. . .and be kind to one another, tenderhearted, forgiving one another, as God in Christ has forgiven you. Ephesians 4:32
This is one of the first Bible verses I remember learning at church. I was probably 5 and I am sure it was at Vacation Bible School. The part we memorized was . . .be kind one to another. Through the years I have, in turn, helped many children learn this same verse. Such a simple
verse, not one which requires great intellectual understanding—indeed, it is a verse even young
children can understand. Unfortunately, as we get older we often forget this verse, but if we read about the ministry of Jesus we find that Jesus lived his life simply being kind to people.
Last week I passed a school and on the marquee out front were two simple words “Be Kind.” Nothing earth shattering, simply, “BE KIND.” I thought about that sign all day—if only, I thought. If only we could practice kindness—would it make a difference? The sign made me think of the many times others have been kind to me. Some of you may have heard my favorite story which clearly demonstrated for me the power of kindness.
In the summer of 2005 Terry and I were anticipating the birth of our first grandchild. We were so excited, but I was also anxious because Sara, our daughter, lived in Indiana. I was advised by American that having a frequent flier ticket would probably be best because I could change the ticket at any time, as often as needed, without paying any extra fees. One morning Sara called me on her way to work and said, she had an odd little cramp—could it be labor? I talked with her later in the day and asked if the odd little cramp was still there?
“Oh, it isn’t very bad she said.”
BUT at five o’clock in the afternoon she called and said,
“Well, I am not sure if it is labor or not but I still have it.”
“Call the doctor and I will call and check on my options with the airlines,” I calmly replied.
It was only 5:00 in the afternoon and I confidently thought — “I will have no trouble changing my ticket—how many people could be flying to Indianapolis on a Tuesday evening?” When I called American I was immediately connected with a woman I believe to be the sister of Attila the Hun. I explained my dilemma—of course everyone in the world would think the arrival of my first grandchild was as important as I did.
She said, “There is a flight at 5:40”—I explained I lived in Fort Worth and could never make it in time. “Well,” she said, “there is a flight at 7:40 but it is overbooked and there is a standby list.”
“Can I please be on the standby list for that flight?”
“No,” she replied, “you can only go standby if you have a ticket for today.”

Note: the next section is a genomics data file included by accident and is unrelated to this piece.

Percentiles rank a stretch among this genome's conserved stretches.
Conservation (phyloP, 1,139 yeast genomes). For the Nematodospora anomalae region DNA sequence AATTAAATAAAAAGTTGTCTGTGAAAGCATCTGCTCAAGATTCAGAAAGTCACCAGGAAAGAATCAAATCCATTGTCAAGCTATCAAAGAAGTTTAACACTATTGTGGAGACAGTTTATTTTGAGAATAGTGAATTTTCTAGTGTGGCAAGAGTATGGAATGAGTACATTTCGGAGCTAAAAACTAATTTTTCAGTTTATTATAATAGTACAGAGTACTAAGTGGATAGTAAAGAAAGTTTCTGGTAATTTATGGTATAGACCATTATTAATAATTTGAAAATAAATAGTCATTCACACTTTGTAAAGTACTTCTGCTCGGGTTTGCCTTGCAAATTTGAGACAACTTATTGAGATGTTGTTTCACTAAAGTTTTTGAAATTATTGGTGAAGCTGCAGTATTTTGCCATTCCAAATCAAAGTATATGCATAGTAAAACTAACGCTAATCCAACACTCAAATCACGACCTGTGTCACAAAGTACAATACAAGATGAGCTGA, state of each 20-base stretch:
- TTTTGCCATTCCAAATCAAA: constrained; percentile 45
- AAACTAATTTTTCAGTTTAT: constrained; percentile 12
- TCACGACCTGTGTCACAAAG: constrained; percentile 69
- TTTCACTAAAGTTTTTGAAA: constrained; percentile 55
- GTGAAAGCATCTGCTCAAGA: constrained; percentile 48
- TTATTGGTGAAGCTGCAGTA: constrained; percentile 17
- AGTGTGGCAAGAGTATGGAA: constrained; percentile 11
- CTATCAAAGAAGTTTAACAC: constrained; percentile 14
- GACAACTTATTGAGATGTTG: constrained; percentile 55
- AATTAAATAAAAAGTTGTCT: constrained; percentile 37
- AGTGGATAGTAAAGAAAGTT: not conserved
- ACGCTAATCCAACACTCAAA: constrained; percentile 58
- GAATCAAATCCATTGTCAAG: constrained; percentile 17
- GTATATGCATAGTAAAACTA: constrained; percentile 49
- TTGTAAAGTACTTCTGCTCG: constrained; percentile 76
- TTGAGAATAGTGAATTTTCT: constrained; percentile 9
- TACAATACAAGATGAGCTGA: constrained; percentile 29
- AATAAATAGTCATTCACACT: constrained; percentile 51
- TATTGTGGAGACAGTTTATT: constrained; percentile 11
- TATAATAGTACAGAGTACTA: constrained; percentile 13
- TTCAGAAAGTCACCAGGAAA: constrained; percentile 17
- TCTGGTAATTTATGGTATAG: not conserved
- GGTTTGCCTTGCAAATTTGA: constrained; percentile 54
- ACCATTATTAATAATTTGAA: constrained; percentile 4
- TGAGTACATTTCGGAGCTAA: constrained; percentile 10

“What can I do, is there any other way I can get on a plane.?”
“No, I could put you on the 5:40 flight and then you could be on the 7:40 standby list.”
“Oh, that would work, will you change my ticket for 5:40?,” I asked.
“Oh, that flight just dropped off the screen, can’t do that,” she says nonchalantly.
I quickly asked, “What can I do?"
“Nothing,” she says, “except change you ticket for 7:30 in the morning."
“Seven-thirty in the morning!” I shouted, “My grandchild might make an entrance into the world well before then. Isn’t there anything else I can do?”
“No, there is nothing else to do,” she said with an air of finality.
Her speech was short and abrupt—no hint of kindness. The longer I talked to her the more upset I became. After moments of distress and anger, frantically not knowing what to do, I decided to call again. The person who answered the phone on my second try sounded kind and helpful. I once again explained my predicament.
“Oh,” she said, “you need to be there.”
“Can you put me on the 7:40 standby list?”
“Well, let me tell you the rules,” she said. “You have to have a ticket for today if you want to be on the list, but if you go to the airport and talk to someone at the ticket desk they have the authority to put you on the list anyway.”
“So, going to the airport is the best thing to do?”
“Yes, she said. I hope you get on the flight. God bless you.”
She didn’t say that much but she was kind and helpful. It made all the difference for me. I didn’t get on that flight. I went at 7:30 AM the next morning. Thankfully, our grandson, was in no hurry to get here so I made it in plenty of time.
It doesn’t cost us anything to be kind—it doesn’t even take any more time to be kind— and when we offer kindness to others we usually feel better, as well.
I think I will try it this week—will you join me?
How We Can Help Children Separated from Their Families????
Catholic Charities here in Fort Worth is already housing some of the children separated from their families. Last week's Bread Lines lists all items needed to create a welcome box for each child—this coming Sunday is the last day for bringing supplies for the boxes. We will deliver all we collect the first week in August.